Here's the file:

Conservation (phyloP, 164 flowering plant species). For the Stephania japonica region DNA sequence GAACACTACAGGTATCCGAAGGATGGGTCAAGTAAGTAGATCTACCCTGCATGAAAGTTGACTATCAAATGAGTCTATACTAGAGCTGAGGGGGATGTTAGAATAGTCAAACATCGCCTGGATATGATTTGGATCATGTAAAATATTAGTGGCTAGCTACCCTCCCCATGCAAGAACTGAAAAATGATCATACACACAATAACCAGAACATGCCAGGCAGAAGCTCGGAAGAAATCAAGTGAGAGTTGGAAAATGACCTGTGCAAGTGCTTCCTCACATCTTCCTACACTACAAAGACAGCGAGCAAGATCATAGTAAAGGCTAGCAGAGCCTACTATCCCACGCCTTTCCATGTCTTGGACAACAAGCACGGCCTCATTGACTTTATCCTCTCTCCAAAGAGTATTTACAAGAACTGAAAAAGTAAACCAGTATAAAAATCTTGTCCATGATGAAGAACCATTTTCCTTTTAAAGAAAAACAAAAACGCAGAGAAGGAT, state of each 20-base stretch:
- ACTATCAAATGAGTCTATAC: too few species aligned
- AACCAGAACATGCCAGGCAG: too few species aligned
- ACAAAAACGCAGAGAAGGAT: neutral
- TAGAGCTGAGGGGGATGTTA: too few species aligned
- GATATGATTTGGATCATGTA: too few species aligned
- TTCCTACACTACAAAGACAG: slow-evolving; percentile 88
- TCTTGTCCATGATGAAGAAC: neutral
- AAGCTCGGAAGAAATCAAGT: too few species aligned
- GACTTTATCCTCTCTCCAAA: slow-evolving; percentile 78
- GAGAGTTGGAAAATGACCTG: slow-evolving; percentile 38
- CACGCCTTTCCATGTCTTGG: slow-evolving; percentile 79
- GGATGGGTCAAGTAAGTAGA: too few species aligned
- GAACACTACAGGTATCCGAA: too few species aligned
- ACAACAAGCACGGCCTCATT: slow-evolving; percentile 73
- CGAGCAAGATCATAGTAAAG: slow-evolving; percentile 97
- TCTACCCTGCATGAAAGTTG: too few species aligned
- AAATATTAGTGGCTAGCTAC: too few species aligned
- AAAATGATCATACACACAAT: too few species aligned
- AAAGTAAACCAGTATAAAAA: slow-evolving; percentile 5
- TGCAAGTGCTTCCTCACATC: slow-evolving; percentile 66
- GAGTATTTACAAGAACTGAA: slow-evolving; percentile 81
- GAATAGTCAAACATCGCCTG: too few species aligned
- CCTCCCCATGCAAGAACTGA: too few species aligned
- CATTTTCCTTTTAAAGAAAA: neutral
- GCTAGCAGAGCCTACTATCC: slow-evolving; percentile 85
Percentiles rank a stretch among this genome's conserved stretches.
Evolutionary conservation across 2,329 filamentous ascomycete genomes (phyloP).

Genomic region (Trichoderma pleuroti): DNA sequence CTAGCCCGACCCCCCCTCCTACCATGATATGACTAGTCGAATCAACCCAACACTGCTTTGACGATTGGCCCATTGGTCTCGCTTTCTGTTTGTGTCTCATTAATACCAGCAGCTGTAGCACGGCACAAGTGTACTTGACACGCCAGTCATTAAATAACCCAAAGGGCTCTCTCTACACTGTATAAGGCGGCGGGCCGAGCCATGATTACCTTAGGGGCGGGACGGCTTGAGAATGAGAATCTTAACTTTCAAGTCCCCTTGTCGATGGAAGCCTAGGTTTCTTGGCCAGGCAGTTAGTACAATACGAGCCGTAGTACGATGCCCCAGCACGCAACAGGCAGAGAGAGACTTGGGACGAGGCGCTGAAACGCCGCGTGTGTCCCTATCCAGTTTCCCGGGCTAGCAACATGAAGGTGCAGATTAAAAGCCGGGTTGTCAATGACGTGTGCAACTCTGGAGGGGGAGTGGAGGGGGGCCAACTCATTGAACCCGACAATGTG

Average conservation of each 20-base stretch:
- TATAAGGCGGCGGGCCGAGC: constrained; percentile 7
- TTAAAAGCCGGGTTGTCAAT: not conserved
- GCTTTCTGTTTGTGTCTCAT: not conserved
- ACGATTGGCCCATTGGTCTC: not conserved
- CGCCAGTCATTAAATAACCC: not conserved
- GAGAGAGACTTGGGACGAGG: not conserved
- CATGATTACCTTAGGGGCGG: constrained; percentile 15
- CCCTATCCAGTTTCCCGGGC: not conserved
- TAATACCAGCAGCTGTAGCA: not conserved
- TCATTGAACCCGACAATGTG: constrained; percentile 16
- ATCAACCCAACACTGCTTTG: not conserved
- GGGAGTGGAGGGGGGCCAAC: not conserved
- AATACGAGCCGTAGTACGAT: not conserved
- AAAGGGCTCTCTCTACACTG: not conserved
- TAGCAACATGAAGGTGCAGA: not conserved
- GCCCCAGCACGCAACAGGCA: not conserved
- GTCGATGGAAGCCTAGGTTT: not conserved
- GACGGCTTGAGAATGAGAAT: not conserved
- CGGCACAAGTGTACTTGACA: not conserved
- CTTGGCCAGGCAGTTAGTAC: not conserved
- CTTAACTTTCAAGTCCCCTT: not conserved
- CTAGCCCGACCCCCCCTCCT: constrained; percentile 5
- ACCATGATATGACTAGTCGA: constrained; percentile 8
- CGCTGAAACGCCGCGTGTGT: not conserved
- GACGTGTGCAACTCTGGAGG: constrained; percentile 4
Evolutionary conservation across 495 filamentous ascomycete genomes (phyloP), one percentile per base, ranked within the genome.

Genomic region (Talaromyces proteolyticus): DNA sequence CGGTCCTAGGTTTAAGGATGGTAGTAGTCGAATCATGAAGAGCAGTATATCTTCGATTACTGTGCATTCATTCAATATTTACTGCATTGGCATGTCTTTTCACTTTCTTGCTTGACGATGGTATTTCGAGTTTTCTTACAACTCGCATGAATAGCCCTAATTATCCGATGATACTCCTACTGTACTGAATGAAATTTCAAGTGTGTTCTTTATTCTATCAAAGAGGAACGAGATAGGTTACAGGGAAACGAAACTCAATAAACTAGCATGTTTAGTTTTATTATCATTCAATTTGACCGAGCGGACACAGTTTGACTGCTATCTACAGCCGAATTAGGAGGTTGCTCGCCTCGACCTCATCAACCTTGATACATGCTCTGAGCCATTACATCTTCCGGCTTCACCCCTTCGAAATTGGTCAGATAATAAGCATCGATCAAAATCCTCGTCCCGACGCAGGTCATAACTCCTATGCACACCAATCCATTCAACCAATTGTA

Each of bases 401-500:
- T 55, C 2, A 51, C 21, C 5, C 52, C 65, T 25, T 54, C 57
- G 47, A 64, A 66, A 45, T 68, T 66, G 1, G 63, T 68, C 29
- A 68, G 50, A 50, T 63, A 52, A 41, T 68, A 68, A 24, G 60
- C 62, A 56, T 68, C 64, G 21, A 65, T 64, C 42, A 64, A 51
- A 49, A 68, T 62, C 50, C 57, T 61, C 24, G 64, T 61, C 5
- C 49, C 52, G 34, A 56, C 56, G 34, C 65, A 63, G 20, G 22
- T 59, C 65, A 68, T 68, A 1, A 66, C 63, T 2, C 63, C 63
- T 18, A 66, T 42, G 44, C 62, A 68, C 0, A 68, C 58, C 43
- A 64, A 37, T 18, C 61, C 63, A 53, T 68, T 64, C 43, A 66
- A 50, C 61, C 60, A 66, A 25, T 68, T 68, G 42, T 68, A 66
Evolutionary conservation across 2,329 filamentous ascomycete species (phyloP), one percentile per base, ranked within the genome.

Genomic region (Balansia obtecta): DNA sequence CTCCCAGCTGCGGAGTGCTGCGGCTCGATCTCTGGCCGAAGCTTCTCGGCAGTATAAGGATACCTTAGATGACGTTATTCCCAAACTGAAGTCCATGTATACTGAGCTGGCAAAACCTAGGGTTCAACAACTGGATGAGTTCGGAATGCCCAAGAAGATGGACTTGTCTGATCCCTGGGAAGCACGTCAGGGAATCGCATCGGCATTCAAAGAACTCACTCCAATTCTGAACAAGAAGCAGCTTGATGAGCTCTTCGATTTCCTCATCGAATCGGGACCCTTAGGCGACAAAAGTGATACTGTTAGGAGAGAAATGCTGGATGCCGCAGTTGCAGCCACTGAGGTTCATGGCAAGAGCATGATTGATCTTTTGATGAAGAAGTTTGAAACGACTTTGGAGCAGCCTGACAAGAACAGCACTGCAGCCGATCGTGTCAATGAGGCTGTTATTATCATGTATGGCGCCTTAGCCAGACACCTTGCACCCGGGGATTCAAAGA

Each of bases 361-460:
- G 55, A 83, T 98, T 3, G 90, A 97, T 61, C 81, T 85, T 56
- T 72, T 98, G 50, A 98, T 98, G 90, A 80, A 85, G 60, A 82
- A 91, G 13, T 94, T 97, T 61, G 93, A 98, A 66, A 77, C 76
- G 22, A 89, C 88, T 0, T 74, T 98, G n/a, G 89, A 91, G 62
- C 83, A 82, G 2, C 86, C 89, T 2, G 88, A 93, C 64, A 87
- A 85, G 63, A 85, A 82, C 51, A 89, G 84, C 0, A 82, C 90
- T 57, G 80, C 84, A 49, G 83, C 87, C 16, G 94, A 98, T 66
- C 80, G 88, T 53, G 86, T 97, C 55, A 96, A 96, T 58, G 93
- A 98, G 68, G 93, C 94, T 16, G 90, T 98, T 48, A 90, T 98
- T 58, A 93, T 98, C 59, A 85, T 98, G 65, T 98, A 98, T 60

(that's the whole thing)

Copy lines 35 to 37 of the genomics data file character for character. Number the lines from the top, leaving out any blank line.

- CGCCAGTCATTAAATAACCC: not conserved
- GAGAGAGACTTGGGACGAGG: not conserved
- CATGATTACCTTAGGGGCGG: constrained; percentile 15